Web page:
Mrs T Porter (c1931-2024) Kumpul, 2023 Tjarlirli and Kaltukatjara Art

Medium: Acrylic on Canvas Size: 40 x 76 cm ID: #23-1328KA
Price: $1100

    About this artwork

    During the Tjukurrpa time, Warlartu (Lake Hopkins) a freshwater lake, near Tjukurla, was created by the Porcupine man when he wirrirlipungu (threw) the spear from Kunmarnutjankuntja.

    The Tjukurrpa story for Kumpul is the Creation Beings, the Kanyarla (hill kangaroo) and Marlu (ground kangaroo) discussed leaving the lake to be a fresh water for people. Marlu wanted the lake to stay being a fresh water lake however the Kanyala decided against it. He made it salty by urinating into the lake. Kumpul spring was created – a thin narrow, shallow meandering creek which has salty water all year round.

    After a long days hunting during the summer in the early days, people would go to the Kumpul creek on their way home to cool themselves in the water by splashing water onto themselves. When their dogs drank the water, they would spit it out and yelp aloud due to the salt burning tongue and mouth.

    About Mrs T Porter (c1931-2024)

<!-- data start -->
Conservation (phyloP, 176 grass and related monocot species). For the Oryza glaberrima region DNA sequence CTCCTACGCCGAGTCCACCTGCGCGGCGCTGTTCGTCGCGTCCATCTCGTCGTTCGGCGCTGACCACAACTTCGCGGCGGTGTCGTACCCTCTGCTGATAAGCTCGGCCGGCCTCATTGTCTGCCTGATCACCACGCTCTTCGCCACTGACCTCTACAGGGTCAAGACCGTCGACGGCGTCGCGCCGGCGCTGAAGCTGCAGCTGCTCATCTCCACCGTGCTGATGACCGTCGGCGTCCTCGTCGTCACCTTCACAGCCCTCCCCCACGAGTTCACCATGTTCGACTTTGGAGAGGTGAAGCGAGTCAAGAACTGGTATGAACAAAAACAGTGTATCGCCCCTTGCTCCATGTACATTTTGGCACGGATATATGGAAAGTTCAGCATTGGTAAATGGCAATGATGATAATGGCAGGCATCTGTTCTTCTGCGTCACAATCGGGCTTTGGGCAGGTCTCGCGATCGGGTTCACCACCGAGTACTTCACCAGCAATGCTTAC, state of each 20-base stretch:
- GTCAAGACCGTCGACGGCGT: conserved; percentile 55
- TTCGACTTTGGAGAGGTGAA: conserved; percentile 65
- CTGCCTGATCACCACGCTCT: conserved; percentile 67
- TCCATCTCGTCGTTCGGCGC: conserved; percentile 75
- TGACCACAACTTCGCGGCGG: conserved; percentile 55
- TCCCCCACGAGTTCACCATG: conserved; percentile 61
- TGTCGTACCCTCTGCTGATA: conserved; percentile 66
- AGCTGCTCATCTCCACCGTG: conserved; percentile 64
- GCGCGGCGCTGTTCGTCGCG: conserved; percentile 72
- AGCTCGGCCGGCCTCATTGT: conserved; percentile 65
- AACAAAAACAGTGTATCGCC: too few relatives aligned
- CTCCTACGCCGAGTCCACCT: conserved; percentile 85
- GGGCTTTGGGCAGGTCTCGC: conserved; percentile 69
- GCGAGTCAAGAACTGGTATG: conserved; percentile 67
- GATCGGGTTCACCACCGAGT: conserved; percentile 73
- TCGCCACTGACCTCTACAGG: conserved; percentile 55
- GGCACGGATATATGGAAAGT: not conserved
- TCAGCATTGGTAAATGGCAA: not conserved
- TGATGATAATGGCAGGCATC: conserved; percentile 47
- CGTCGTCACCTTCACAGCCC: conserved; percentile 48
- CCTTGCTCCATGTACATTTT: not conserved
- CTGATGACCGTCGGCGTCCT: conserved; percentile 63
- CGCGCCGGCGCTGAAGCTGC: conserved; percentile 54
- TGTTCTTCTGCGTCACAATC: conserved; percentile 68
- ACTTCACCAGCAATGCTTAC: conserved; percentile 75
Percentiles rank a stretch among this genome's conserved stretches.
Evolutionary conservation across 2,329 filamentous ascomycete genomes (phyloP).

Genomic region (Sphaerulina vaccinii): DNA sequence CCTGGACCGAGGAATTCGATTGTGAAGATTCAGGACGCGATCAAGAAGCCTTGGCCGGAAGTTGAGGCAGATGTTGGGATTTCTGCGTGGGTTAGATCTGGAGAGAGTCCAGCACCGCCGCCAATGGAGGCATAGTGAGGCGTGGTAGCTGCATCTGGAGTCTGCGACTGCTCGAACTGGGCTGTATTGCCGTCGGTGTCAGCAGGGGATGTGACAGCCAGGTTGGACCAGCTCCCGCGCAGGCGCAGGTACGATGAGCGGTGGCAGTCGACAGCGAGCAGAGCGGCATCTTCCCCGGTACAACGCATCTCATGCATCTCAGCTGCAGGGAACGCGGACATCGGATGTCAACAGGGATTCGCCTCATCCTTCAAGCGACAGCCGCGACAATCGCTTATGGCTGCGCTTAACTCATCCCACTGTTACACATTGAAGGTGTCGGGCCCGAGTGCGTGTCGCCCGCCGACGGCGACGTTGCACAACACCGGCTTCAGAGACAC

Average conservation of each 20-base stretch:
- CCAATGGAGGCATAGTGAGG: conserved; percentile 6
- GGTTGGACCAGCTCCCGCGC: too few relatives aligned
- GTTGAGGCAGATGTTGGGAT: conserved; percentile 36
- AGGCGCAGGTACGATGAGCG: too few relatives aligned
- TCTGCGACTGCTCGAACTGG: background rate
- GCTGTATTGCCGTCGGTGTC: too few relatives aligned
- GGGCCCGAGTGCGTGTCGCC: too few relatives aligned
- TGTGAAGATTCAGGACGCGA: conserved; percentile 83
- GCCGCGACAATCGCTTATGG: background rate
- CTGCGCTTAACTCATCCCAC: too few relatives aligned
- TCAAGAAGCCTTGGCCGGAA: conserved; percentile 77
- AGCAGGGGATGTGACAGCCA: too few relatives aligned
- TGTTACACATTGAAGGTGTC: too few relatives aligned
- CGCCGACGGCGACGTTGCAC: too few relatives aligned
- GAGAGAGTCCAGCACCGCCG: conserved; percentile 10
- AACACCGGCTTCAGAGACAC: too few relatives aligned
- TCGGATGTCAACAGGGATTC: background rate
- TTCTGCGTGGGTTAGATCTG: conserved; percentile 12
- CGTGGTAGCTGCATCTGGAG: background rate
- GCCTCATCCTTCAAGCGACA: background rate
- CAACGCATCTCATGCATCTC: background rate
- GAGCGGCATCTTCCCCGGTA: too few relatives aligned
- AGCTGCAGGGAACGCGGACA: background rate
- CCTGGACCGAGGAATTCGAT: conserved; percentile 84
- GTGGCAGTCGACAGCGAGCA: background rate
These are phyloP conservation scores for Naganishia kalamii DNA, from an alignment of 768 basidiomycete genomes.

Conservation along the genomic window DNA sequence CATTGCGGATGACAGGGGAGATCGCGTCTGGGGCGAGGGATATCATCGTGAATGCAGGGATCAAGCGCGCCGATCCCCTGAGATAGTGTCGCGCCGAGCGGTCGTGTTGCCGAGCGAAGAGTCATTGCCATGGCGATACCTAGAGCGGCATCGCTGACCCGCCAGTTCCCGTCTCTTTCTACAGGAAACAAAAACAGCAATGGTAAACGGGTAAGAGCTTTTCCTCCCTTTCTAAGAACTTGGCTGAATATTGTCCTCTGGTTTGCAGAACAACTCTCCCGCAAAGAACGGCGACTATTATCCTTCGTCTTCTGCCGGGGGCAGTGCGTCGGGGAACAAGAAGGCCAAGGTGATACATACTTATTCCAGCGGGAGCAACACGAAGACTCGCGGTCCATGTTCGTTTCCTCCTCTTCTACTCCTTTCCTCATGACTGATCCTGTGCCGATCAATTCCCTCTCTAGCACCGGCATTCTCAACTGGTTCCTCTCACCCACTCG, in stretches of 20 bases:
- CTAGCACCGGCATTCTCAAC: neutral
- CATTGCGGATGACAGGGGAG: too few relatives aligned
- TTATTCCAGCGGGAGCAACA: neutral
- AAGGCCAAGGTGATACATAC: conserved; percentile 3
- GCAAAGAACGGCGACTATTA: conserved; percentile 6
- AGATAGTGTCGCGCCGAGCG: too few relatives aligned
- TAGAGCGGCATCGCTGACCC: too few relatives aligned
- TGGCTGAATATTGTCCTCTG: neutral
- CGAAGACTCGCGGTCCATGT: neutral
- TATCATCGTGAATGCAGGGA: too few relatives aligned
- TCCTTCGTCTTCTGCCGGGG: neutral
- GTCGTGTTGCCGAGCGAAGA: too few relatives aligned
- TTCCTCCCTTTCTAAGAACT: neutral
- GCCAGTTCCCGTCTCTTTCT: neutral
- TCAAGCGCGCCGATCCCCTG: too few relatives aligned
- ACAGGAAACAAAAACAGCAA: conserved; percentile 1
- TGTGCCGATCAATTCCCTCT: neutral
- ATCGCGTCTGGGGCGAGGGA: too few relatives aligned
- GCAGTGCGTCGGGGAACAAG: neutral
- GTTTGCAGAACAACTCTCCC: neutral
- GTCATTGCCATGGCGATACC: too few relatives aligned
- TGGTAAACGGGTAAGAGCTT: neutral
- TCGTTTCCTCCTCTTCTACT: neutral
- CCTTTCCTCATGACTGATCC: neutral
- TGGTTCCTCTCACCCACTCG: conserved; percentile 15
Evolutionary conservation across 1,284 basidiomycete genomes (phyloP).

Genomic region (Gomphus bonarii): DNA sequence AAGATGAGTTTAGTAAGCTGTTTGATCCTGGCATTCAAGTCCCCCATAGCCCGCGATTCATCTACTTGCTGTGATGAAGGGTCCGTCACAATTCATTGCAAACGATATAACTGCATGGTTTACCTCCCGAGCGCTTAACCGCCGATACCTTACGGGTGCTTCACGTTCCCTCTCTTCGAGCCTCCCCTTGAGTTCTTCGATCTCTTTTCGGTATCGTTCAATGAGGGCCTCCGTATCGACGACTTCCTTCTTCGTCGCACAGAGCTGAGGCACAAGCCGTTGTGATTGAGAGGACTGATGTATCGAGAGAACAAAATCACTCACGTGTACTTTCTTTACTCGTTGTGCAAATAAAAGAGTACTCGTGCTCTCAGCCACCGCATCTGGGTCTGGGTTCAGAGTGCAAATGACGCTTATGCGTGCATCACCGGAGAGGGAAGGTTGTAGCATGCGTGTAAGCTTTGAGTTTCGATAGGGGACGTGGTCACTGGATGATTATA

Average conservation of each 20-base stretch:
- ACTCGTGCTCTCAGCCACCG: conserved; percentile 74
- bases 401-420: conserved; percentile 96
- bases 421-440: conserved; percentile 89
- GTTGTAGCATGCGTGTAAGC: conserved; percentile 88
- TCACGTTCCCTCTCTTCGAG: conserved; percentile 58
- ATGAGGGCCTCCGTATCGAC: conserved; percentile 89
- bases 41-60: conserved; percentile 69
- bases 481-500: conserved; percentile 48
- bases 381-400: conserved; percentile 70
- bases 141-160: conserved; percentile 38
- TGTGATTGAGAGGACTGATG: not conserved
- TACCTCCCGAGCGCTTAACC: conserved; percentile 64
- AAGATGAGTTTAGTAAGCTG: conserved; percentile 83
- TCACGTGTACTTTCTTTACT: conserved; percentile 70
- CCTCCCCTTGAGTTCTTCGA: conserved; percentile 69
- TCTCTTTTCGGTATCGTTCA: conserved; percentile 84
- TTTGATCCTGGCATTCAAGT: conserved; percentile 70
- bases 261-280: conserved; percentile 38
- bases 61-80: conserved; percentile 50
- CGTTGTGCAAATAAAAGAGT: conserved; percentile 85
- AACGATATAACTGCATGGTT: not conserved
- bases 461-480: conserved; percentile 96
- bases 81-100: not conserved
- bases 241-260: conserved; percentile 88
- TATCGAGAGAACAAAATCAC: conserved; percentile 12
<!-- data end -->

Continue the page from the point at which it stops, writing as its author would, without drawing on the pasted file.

Mrs Porter was born circa. 1931 and grew up in the desert near Yumara where she lived the traditional nomadic lifestyle with her family. After the death of her father, her family moved to the then newly established government settlement of Papunya. She then lived in Tjukurla, a remote indigenous community in the Western Desert of Australia which is close to her birth place. Tjawina was well known for her skills as a traditional basket weaver and carver of punu before becoming recognised for her exceptional painting skills. Her artworks represent the traditional homelands associated with her people's ancestral heritage. Her works are detailed in symbolism. The iconography depicts sand dunes known as tali and rock escarpments known as puli, as well as waterholes and food sources. Her designs are often used in body art during traditional corroborees. The artworks depict the physical markings that the ancient ancestors have provided to give evidence of their activities during the time of creation. In the years that Tjawina painted, she gained worldwide recognition, participating in many national and international group exhibitions. Her works are represented in private and public collection in Australia and overseas.